had followed almost to where it now waved, in the humiliation of Abercrombie's defeat, and here had seen it planted in Amherst's triumphant advance.
In Seth Beeman's breast it stirred no such thrill. It had no such associations with deeds in which he had borne a part, and to him, as to many another of his people, it was becoming a symbol of oppression rather than an object of pride. To Nathan's boyish eyes it was a most beautiful thing, without meaning, but of beauty. His heart beat quick as the rattling drums and the shrill notes of the fife summoned the garrison to parade.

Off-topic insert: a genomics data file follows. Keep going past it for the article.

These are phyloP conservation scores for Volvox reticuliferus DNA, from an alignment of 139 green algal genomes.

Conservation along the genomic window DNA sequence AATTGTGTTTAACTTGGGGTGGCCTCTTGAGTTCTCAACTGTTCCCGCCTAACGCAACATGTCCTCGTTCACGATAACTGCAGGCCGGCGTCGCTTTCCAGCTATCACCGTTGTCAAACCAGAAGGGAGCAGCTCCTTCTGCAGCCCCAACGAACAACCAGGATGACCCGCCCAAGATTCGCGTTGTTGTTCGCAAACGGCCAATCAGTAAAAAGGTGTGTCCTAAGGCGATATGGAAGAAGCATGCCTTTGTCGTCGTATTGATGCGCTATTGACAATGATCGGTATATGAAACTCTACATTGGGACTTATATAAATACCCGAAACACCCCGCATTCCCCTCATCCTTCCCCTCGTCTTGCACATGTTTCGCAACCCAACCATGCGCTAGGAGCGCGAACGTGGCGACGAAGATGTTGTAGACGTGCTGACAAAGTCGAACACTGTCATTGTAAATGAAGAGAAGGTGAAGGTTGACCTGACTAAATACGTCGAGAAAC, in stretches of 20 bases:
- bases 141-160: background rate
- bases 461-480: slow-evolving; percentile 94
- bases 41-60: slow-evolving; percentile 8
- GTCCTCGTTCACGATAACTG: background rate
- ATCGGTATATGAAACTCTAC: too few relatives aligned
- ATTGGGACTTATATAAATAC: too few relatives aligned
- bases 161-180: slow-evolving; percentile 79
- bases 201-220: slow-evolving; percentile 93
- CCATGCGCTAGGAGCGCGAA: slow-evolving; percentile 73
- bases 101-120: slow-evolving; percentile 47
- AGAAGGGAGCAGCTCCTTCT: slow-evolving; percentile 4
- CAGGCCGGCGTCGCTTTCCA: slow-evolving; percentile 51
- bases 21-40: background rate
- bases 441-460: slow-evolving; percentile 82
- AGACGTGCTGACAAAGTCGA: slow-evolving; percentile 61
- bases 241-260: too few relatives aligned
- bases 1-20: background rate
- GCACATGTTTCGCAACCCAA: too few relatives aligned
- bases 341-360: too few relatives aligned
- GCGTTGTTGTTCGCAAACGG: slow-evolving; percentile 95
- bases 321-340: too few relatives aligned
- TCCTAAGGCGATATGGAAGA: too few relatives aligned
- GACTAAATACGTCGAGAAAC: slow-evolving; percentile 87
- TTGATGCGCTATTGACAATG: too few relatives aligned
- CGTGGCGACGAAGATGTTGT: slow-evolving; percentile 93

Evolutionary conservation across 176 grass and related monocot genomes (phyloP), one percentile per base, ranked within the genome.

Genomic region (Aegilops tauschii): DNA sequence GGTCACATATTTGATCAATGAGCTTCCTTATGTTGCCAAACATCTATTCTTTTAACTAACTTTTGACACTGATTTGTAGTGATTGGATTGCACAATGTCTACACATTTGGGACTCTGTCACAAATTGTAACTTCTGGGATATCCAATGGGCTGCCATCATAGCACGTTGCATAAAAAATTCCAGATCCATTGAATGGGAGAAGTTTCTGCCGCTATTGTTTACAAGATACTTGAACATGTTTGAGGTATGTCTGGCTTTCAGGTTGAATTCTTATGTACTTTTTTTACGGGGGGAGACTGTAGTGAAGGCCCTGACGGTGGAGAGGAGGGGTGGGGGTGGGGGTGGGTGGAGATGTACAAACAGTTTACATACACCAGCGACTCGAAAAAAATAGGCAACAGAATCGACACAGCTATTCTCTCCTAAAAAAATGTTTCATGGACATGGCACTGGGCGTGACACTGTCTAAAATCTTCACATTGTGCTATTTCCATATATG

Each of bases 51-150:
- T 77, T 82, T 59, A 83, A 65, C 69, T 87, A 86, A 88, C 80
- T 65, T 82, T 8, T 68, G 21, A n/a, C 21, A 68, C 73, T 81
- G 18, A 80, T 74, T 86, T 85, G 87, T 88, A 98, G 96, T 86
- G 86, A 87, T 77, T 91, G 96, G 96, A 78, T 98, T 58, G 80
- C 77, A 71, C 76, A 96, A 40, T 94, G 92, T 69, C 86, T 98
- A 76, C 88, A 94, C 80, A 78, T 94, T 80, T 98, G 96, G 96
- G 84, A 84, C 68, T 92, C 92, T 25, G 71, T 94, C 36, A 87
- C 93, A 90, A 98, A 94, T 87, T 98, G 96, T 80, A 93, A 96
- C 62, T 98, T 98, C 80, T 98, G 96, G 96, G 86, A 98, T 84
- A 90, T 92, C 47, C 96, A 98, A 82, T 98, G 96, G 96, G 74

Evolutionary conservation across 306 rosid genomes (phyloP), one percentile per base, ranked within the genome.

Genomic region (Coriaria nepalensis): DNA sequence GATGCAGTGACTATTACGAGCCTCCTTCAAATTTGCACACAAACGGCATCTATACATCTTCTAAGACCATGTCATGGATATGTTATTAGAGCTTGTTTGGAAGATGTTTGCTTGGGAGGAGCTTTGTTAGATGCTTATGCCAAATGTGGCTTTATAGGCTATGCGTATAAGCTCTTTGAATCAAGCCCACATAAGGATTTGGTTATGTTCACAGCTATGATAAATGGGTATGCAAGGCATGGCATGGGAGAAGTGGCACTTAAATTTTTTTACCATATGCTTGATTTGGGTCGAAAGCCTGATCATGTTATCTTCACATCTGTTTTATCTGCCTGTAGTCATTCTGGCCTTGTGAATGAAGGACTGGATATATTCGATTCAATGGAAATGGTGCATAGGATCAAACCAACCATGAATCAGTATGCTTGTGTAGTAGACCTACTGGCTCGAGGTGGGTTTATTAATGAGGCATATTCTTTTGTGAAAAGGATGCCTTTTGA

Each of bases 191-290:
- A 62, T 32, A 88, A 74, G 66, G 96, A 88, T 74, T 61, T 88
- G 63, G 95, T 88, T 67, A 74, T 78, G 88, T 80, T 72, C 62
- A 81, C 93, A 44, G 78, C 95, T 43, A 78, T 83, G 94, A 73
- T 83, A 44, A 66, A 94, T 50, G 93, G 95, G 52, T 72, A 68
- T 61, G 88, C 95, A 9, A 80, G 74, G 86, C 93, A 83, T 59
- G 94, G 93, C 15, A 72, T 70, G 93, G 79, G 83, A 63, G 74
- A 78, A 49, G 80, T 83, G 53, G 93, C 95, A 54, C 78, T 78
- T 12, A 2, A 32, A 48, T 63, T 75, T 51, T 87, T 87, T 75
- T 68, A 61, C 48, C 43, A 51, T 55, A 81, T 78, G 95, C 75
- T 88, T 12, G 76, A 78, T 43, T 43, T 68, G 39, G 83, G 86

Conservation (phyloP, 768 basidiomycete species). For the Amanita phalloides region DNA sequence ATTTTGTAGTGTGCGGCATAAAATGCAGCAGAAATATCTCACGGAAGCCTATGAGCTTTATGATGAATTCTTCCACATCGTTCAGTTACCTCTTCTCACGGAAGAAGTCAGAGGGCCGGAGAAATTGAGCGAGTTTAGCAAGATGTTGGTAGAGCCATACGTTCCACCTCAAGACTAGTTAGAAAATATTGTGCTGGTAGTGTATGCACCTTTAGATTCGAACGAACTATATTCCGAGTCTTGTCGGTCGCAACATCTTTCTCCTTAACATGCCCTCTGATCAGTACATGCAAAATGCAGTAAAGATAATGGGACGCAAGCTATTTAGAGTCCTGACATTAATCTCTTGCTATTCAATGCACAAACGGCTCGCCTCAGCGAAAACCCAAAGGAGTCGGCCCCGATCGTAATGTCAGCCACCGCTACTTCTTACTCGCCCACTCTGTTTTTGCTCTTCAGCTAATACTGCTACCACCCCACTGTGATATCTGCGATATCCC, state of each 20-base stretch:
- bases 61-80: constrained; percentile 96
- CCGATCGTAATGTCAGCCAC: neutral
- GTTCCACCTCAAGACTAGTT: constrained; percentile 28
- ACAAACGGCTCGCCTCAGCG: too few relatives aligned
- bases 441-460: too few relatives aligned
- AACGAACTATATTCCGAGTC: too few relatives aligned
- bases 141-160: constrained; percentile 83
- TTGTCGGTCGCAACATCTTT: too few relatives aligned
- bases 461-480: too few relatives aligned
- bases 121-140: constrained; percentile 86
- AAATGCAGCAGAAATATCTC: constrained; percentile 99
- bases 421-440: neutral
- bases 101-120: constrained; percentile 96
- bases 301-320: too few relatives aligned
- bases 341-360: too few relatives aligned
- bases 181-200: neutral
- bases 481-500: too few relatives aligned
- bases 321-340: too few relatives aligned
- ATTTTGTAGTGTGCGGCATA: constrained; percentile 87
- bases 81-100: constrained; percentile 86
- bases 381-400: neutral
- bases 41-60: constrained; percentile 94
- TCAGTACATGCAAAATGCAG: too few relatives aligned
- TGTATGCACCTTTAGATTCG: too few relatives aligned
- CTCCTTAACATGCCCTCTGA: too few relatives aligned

The oxen went at a brisker pace on the unobstructed surface of the lake, and the travellers soon came to a little creek not far up which was the clearing that Seth Beeman had made during the previous summer. In the midst of it stood the little log house that was henceforth to be their home, the shed for the cattle, and a stack of wild hay, inconspicuous among log heaps almost as large as they, looking anything but homelike w